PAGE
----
Author: Albert

Disaster Recovery Centers to open in Humacao and Mayagüez

FEMA Disaster Recovery Centers to open in Humacao and Mayagüez Release date:  Octo­ber 20, 2017 Release Num­ber:  R2 DR-4339-PR NR026 SAN JUAN, Puer­to Rico – Two FEMA/Government of Puer­to Rico Dis­as­ter Recov­ery Cen­ter (DRCs) will open in Puer­to Rico on Sat­ur­day, Octo­ber 21.  One is in Humacao and the oth­er in Mayagüez.  DRCs serve home­own­ers, renters and busi­ness own­ers who sus­tained dam­age as a result of Hur­ri­cane Maria. Spe­cial­ists from the Gov­ern­ment of Puer­to Rico and munic­i­pal­i­ties, the Fed­er­al Emer­gency Man­age­ment Agency (FEMA), the U.S. Small Busi­ness Admin­is­tra­tion (SBA), non­govern­men­tal orga­ni­za­tions and the local com­mu­ni­ty, will be on hand to help sur­vivors reg­is­ter for assis­tance, answer ques­tions and pro­vide infor­ma­tion on the types of assis­tance avail­able to sur­vivors. Ser­vices are pro­vid­ed in Eng­lish and Span­ish. The cen­ter in Humacao will be locat­ed at: Cen­tro de Bel­las Artes de Humacao (Humacao Fine Arts Cen­ter) Boule­vard Nicanor Vazquez Humacao, PR 00792 Open 7 days a week from 7 a.m. to 7 p.m The cen­ter in Mayagüez will be locat­ed at: Esta­dio Isidoro Gar­cia   (Isidoro Gar­cia Base­ball Sta­di­um) Sába­los, Int. Car­retera (Road)# 102 & Car­retera (Road)# 63 Mayagüez, PR 00682 Open 7 days a week from 7 a.m. to 7 p.m. Sur­vivors impact­ed by Hur­ri­cane Maria can reg­is­ter online at www.DisasterAssistance.gov or call FEMA toll-free at 800−621−3362 (voice, 711/VRS — Video Relay Ser­vice). TDD call 800−462−7585. Mul­ti­lin­gual oper­a­tors are avail­able. (Press 2 for...

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José M. Saldaña

From Wikipedia, the free ency­clo­pe­dia   José Manuel Sal­daña is a Puer­to Rican aca­d­e­m­ic who served as Pres­i­dent of the Uni­ver­si­ty of Puer­to Rico dur­ing the 1980s.  He is a mem­ber of Phi Sig­ma Alpha fra­ter­ni­ty. He grad­u­at­ed from U.H.S. at Rio Piedras, before obtain­ing his bach­e­lor, mas­ters and Doc­tor of Den­tal Med­i­cine degree at the Uni­ver­si­ty of Puer­to Rico. He served as a pro­fes­sor, depart­ment direc­tor, fac­ul­ty dean and chan­cel­lor at the Med­ical Sci­ences Cam­pus and lat­er pres­i­dent of the same insti­tu­tion. The Vice Pres­i­dent of Igual­dad, Futuro Seguro, a pro-state­hood orga­ni­za­tion cre­at­ed by Dr. Hernán Padil­la in...

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A plebiscite for the immediate decolonization of Puerto Rico

By José M. Sal­daña On Nov. 6, 2012, the Gov­ern­ment of Puer­to Rico held a two-part plebiscite in which 54 per­cent of the vot­ers reject­ed con­tin­u­ing under the present ter­ri­to­r­i­al colo­nial sta­tus known as The Com­mon­wealth of Puer­to Rico. Vot­ers were giv­en the option of select­ing among one of the three alleged­ly con­sti­tu­tion­al­ly viable non-ter­ri­to­r­i­al options and 61 per­cent vot­ed in favor of State­hood. In 2014 Con­gress approved a $ 2.5 mil­lion appro­pri­a­tion des­tined for the Gov­ern­ment of Puer­to Rico to con­duct a gov­ern­ment edu­ca­tion­al cam­paign in order to make viable a fair, trans­par­ent, and inclu­sive future plebiscite in...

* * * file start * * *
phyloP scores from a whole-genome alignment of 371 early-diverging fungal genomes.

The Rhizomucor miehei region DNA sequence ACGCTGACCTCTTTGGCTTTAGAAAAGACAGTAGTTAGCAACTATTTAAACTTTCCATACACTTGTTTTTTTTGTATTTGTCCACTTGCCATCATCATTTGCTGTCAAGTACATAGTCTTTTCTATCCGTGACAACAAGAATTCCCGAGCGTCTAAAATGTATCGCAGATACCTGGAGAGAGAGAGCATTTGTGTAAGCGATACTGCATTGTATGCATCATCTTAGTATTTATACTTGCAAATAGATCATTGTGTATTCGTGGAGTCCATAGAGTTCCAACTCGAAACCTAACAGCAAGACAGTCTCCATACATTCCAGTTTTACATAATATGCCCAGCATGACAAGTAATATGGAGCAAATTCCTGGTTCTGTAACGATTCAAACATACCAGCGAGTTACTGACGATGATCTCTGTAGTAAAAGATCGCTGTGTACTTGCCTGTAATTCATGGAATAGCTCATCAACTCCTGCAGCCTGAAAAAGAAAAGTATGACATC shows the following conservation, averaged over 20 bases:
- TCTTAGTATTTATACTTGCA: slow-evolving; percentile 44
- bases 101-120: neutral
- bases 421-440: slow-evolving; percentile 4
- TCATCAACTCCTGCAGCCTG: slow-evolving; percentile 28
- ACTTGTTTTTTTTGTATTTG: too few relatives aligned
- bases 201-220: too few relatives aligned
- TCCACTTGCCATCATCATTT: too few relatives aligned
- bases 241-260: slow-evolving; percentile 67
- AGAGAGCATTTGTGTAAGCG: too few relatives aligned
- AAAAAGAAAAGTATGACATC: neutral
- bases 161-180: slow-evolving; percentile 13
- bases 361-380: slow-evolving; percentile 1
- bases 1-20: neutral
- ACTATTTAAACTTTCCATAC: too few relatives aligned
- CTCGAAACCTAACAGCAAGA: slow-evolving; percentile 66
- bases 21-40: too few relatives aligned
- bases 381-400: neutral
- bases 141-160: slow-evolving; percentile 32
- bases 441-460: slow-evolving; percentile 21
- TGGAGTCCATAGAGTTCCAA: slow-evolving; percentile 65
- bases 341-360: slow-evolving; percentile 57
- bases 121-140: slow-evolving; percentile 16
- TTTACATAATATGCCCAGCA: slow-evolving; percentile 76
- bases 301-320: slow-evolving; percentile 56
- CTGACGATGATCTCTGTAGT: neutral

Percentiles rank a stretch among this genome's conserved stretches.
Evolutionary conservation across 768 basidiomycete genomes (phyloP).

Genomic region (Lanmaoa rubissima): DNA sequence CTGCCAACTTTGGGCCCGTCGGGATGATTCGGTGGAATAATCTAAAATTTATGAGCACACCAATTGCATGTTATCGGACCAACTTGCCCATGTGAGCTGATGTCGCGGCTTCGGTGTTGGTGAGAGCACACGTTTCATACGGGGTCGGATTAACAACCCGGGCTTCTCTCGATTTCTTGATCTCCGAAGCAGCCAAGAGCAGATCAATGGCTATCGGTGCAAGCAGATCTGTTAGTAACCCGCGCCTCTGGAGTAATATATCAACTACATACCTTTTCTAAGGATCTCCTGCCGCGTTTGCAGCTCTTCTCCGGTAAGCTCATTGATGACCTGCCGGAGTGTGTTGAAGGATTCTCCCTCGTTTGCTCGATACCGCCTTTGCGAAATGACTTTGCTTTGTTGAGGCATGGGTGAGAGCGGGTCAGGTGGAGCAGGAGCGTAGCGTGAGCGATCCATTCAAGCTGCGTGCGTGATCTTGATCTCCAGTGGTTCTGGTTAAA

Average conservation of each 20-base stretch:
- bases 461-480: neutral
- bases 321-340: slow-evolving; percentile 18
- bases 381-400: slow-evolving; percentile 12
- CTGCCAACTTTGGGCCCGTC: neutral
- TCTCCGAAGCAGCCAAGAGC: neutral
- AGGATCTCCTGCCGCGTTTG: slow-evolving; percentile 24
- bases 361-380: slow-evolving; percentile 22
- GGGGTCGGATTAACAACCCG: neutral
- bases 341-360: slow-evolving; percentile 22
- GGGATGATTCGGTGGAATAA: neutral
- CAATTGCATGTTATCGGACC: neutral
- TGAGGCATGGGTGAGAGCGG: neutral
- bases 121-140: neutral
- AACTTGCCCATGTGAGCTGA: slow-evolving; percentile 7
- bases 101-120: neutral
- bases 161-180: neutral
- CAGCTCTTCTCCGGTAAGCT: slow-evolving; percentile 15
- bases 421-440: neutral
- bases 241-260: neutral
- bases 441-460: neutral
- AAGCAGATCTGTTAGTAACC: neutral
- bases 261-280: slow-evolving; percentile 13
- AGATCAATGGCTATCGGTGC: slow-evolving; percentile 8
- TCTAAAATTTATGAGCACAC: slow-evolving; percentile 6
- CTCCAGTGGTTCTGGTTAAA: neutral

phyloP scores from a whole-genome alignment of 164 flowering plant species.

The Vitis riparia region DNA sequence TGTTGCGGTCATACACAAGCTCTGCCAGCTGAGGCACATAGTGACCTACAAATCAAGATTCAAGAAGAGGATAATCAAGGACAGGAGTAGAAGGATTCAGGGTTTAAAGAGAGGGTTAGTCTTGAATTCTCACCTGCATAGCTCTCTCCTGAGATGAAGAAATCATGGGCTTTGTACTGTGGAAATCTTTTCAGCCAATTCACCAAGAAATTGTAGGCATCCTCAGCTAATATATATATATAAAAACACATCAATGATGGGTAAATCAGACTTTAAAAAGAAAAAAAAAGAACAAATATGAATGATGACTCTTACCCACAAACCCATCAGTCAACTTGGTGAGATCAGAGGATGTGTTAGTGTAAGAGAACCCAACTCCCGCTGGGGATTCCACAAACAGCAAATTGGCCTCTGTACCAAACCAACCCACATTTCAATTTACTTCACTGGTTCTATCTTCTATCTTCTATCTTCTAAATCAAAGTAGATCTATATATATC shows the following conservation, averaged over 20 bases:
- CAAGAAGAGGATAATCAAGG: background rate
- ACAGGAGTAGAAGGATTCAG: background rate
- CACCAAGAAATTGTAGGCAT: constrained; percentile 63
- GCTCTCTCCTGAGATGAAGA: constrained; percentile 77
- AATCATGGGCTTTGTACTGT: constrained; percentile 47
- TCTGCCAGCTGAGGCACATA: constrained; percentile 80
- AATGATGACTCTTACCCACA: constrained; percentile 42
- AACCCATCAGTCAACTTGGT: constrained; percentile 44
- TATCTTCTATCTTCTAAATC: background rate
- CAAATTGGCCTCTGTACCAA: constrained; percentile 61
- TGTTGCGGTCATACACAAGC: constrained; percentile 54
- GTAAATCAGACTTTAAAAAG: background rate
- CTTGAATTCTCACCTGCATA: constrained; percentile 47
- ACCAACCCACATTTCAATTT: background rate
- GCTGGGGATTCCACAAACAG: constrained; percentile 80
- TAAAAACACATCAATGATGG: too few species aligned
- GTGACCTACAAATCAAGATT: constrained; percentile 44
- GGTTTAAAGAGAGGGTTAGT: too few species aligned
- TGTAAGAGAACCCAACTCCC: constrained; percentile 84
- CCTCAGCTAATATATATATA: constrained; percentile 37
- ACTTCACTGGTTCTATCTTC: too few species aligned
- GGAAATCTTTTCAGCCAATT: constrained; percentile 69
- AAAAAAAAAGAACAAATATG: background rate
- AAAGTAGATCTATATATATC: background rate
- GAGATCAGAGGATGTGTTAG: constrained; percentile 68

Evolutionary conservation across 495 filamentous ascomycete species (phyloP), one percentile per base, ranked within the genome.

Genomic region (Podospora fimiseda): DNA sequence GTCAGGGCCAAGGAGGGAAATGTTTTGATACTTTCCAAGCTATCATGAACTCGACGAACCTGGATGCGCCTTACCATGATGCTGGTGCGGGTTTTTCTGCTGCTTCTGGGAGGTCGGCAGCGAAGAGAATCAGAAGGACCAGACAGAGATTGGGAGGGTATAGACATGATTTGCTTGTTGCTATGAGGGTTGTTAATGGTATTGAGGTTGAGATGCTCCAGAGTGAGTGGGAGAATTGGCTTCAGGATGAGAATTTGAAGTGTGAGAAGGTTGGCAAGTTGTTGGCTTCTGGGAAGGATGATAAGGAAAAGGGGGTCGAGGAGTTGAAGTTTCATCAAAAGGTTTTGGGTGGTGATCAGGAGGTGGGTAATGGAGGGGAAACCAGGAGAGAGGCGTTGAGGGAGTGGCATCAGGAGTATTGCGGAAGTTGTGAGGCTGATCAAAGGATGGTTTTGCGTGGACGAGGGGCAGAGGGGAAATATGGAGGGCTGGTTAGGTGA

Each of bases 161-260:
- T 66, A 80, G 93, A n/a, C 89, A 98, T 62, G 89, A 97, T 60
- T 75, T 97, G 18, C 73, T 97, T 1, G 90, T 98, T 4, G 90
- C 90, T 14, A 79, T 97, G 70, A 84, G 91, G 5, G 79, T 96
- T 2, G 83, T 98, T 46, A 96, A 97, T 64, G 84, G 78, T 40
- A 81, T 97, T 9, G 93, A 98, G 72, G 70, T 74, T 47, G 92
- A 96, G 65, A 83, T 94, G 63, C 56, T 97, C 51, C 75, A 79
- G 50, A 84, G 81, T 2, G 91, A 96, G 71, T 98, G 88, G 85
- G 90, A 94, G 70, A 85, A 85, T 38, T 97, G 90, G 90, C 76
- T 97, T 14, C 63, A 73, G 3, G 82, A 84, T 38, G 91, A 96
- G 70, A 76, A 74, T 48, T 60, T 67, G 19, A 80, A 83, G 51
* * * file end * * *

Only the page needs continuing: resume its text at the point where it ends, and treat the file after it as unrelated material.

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Piraguas

A Piragua /pi’ra:gwe/  is a Puer­to Rican shaved ice dessert, shaped like a pyra­mid, con­sist­ing of shaved ice and cov­ered with fruit fla­vored syrup. Piraguas are sold by ven­dors, known as piragüeros, in small col­or­ful push­carts. Besides Puer­to Rico, Piraguas can be found in the Unit­ed States main­land areas, such as New York and Cen­tral Flori­da, which have large Puer­to Rican com­mu­ni­ties. In most Span­ish-speak­ing coun­tries, the word piragua (pi·ra·gua) means pirogue, a small, flat-bot­tomed boat. In Puer­to Rico the word piragua refers to a frozen treat made of shaved ice and cov­ered with fruit fla­vored syrup. Unlike the...

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The History of Puerto Rico and Taino Indians

  The Taino Indi­ans who were orig­i­nal­ly from South Amer­i­ca were the first to inhab­it Puer­to Rico some­time in the 1400’s. In 1493 Colum­bus arrived in his sec­ond voy­age to the new world. Span­ish explor­er Juan Ponce de Leon found­ed the vil­lage of Caparra (that is now San Juan) in 1508 and he was named the gov­er­nor of the island in 1509 by Spain. The Spaniards intro­duced slav­ery in 1521 and built the first Catholic Church in 1523 which is the old­est church still in use in Amer­i­ca. Sug­ar cane was pro­duced in 1523 and a hos­pi­tal in 1524....

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